What’s the difference between Transcranial Direct Current Stimulation (tDCS) and Transcranial Magnetic Stimulation (TMS)*

Difference between tDCS and TMS

What do TMS devices and tDCS devices look like:

TMS Devices: TMS systems are about the size of a large microwave or mini-fridge, depending on the model. They are always wall powered (220 V), heavy, and usually on a cart. The most commonly used TMS coil can look like a double-loop (figure-8). The coil is placed on the subjects head, connected to the machine by a heavy-duty high voltage cable and is held in place by a mechanical arm. Additional equipment such as a neuronavigation system, which uses a sophisticated infrared camera or magnetic trackers, can be used to aid in accurate placement of the TMS coil over the targeted brain region. Additional equipment can also include an EMG machine that uses small sticky electrodes placed on the hand to monitor muscle twitches, which are a normal part of setting up the TMS device.

Common TMS Devices available

TDCS Devices: tDCS devices range in size from a cell-phone to a small microwave. They are almost always battery powered and light enough to be carried around or rested on a normal tabletop. The subject must wear head-gear which includes the electrodes. Electrodes are wet with saline (salty water) or gel-filled. tDCS devices have small wires that run from the device to the head-gear on the subject head and connect to the electrodes.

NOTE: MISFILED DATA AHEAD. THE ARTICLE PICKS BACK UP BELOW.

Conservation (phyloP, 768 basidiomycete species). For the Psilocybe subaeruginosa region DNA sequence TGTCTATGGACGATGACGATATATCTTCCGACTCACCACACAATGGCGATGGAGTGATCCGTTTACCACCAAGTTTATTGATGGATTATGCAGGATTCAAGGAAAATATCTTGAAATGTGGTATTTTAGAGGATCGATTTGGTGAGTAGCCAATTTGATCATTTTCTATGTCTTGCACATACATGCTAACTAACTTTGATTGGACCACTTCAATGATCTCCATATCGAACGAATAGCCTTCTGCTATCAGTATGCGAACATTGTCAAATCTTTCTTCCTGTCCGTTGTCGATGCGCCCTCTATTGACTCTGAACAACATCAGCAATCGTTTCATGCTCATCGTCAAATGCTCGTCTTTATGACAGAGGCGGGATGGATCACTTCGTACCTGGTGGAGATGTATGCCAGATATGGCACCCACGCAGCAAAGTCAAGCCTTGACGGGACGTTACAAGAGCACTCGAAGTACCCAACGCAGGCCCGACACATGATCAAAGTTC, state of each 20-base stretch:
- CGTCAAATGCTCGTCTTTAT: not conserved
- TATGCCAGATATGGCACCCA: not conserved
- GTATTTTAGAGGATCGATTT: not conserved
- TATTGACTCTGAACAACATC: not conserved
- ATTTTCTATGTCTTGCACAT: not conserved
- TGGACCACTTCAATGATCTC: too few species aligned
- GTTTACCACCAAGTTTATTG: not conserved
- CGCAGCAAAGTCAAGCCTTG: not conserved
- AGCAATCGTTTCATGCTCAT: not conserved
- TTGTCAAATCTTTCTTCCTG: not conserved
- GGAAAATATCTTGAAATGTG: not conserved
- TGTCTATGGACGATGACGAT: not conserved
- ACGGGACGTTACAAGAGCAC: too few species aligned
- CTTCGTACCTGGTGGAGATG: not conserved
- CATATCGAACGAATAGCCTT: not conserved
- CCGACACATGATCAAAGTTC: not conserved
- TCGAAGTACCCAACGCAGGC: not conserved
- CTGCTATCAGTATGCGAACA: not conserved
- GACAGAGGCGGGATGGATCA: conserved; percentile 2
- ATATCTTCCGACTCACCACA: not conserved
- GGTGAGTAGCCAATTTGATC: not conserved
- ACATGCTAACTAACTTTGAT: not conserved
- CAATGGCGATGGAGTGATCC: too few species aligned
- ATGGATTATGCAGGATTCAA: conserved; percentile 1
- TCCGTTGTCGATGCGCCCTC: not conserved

Common tDCS Devices available

Bottom line: The largest difference between tDCS devices and TMS devices is that tDCS is battery powered, small, and uses headgear while TMS is wall powered, large and uses a coil held over the head.

How do TMS devices and tDCS devices work?

TMS: TMS devices send a short high-power electrical surge to the coil. This short pulse through the coil produces electrical current flow in the subject’s head through the principle of “induction”. Depending on where the coil is held, the part of the brain under the coil gets stimulated. The current produced in the head is above the threshold needed to make a neuron activate. When the coil is placed on the motor cortex, TMS makes the cells in the motor cortex active, leading to a finger twitch. TMS can be applied as a single pulse (single short surge) for example to produce a finger twitch. Or TMS can be applied as a rapid series of pulses. This is what is called repetitive TMS or rTMS. These pulses come in a specified pattern. Treatment with TMS use rTMS of specific pulse patterns applied to specific brain regions. TMS is FDA Cleared for the treatment of depression. This protocol involves treating the DLPFC (F3) with a 10 Hz frequency at 120% of the motor-threshold. TMS has also recently been cleared by the FDA for the treatment of OCD.